The AutoCAD Ribbon interface has been with us for over a decade now, and it continues to evolve and get better with each release. There are a few tricks up its sleeve that I’d like to talk about today.
Right-Click Is Your Friend
If you right-click in the empty area to the right of your tools, you’ll get a pop-up menu with some handy functionality. First, you can easily control what you see in your Tool Palette from here.
To quickly display all the tools in a group, click on Tool Palette Group, then the group of tools you want to see.
The next couple of tools help you control the content you see in the Ribbon.
Expand the Show Tabs flyout menu, and you can choose to see just those tabs that are important to you.
Below that is the Show Panels flyout. Unlike the Show Tabs menu, this one only affects the current tab. Again, you can turn on or off that tab’s panels to match your personal workflow.
Note: Although I’ve shown Show Tabs and Show Panels from the larger, empty space menu, you can right-click anywhere on the Ribbon in AutoCAD to access them—even from right on top of a command!
Be a Panel Dragger
If you find yourself having to constantly switch tabs to get to your favorite group of commands, you might want to learn how to become a panel dragger. You see, the AutoCAD Ribbon Panels don’t have to stay in place and you can learn how to customize the Ribbon.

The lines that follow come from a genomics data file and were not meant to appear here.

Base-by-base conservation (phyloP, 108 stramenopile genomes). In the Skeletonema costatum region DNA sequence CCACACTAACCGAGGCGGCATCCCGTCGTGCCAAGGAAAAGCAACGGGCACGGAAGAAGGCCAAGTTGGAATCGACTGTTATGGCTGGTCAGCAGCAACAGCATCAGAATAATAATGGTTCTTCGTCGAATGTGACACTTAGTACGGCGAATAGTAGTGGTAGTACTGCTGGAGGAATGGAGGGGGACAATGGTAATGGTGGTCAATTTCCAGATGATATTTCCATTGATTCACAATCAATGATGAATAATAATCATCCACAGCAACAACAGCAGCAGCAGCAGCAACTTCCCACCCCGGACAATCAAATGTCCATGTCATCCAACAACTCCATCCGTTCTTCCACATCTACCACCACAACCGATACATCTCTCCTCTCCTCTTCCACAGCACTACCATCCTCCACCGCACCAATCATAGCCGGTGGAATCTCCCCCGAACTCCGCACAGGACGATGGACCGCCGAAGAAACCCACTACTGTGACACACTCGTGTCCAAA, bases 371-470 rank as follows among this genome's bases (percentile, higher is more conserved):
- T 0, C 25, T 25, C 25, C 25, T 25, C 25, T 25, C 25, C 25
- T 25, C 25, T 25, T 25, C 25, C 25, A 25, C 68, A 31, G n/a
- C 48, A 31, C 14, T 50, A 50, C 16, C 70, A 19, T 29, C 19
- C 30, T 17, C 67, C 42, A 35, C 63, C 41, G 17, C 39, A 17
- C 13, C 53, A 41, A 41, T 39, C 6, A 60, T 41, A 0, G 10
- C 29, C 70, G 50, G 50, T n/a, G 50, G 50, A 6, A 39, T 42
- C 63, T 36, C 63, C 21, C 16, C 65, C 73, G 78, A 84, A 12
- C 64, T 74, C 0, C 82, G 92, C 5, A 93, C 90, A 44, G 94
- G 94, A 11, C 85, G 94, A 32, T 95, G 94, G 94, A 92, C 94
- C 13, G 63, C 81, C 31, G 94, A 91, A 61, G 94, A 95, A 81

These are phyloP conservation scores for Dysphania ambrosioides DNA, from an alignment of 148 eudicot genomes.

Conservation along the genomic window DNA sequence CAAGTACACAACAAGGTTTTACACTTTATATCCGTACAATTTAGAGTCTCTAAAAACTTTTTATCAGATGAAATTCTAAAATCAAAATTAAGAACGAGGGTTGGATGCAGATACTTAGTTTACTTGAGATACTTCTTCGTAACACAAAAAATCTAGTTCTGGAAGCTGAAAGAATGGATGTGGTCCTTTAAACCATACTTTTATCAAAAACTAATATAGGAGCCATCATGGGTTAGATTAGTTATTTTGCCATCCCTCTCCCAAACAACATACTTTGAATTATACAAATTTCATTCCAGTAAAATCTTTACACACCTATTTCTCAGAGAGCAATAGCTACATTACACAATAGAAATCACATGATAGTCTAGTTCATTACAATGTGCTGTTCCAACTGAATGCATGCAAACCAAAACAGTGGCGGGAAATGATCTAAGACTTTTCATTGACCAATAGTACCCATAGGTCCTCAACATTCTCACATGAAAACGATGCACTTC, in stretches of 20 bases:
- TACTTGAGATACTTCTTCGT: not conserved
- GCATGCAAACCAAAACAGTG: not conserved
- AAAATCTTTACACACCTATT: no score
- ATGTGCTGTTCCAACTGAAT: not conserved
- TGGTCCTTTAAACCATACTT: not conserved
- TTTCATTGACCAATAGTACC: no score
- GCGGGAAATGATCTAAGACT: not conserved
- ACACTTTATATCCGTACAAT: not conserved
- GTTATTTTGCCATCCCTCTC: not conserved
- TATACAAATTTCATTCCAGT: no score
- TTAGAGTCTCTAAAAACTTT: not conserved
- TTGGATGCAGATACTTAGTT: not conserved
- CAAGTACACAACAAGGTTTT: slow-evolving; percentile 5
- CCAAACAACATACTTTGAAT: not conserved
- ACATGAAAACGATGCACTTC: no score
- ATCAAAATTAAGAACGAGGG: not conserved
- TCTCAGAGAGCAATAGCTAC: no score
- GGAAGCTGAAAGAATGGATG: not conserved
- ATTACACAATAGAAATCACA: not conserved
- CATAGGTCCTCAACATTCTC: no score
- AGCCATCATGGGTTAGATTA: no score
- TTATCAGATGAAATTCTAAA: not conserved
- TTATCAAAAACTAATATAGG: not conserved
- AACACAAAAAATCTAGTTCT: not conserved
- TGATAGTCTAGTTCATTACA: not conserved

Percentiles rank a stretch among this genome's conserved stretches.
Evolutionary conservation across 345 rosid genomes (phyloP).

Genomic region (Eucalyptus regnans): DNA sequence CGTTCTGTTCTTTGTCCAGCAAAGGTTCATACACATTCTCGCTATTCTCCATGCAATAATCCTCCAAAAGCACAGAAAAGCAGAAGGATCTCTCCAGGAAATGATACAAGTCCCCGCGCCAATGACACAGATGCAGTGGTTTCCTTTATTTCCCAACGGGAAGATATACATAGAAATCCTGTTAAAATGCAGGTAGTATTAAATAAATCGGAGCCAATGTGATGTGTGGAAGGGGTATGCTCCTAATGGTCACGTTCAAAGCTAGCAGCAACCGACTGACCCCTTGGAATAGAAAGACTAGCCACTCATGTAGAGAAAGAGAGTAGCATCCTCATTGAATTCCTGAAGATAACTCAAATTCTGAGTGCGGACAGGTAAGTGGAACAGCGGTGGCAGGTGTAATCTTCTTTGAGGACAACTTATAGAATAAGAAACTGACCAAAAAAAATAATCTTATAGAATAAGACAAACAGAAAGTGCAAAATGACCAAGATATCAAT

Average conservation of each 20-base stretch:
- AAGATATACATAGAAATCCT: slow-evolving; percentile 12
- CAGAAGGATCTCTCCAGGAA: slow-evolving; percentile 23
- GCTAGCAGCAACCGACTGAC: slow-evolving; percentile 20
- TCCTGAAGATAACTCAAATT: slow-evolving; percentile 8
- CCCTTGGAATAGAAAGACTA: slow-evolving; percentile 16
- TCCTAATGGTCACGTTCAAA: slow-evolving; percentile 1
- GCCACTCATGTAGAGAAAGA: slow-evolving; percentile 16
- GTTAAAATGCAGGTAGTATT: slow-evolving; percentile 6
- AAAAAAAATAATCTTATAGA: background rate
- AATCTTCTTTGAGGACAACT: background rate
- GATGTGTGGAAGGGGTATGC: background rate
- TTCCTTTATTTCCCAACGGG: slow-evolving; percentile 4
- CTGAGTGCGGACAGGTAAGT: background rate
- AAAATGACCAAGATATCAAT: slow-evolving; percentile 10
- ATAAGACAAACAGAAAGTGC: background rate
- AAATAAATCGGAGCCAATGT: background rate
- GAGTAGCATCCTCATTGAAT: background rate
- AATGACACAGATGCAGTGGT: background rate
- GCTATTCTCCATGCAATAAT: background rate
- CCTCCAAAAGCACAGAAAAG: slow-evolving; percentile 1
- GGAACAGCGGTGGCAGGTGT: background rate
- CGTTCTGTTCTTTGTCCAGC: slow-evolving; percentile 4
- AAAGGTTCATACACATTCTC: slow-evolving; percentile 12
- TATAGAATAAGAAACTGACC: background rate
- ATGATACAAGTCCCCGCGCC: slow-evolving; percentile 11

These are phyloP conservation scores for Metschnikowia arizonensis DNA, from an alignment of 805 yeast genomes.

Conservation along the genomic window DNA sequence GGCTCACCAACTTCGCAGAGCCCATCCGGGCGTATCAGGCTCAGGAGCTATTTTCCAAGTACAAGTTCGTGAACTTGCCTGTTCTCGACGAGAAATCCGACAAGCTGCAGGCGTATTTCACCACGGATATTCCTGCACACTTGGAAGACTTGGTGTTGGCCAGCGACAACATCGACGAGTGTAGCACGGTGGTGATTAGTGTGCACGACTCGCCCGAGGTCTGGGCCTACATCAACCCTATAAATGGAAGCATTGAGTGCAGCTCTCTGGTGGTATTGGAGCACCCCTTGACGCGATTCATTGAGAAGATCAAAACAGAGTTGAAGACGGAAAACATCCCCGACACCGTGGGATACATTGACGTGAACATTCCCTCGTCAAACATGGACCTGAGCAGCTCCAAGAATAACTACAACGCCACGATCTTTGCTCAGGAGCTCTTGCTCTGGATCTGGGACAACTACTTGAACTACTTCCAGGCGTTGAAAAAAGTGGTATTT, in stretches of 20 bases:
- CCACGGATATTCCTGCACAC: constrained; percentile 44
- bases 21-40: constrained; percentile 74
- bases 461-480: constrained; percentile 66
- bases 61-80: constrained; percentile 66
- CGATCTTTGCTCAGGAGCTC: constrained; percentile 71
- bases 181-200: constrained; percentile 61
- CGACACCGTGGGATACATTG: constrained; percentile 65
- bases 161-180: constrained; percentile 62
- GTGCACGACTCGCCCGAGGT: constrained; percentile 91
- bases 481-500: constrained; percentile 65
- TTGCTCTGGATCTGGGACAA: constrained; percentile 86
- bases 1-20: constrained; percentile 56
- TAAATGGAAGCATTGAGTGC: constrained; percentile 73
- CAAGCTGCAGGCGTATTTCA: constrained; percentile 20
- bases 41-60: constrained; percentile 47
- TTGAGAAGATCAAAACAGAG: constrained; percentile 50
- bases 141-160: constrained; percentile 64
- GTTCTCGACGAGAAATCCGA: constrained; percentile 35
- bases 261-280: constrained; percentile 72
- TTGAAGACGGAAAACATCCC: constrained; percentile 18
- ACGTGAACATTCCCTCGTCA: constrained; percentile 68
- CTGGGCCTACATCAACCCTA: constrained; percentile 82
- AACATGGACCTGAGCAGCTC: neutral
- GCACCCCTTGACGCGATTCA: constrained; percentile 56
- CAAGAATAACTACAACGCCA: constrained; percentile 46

Let’s take the example of dragging the often-used Modify panel to be a floating panel elsewhere. They don’t have to stay within the interface either…put them on another monitor if you like. (Yes, that means you can “float” more than one).
Once you’ve dragged them away, hovering your cursor anywhere on the panel will display the left and right edges. The left side is just a bar that allows easy access for moving the panel.
The right side though, has two important functions. Note the tiny icons in the corner. The bottom one will change the orientation of the panel (horizontal vs. vertical). That can be handy, but it’s the one above it that is more important. Clicking it will return the panel to its previous position on the Ribbon.
You Do You
The Ribbon in AutoCAD has come a long way since it was introduced in AutoCAD 2009, and I quickly became a fan. Not only is it an incredibly efficient way to organize and access your tools, but like most interface elements in AutoCAD, it’s customizable to your workflow.
So now that you know these new Ribbon tricks, go ahead and drag a panel off or right-click to change or improve your workflow. You may be glad you did.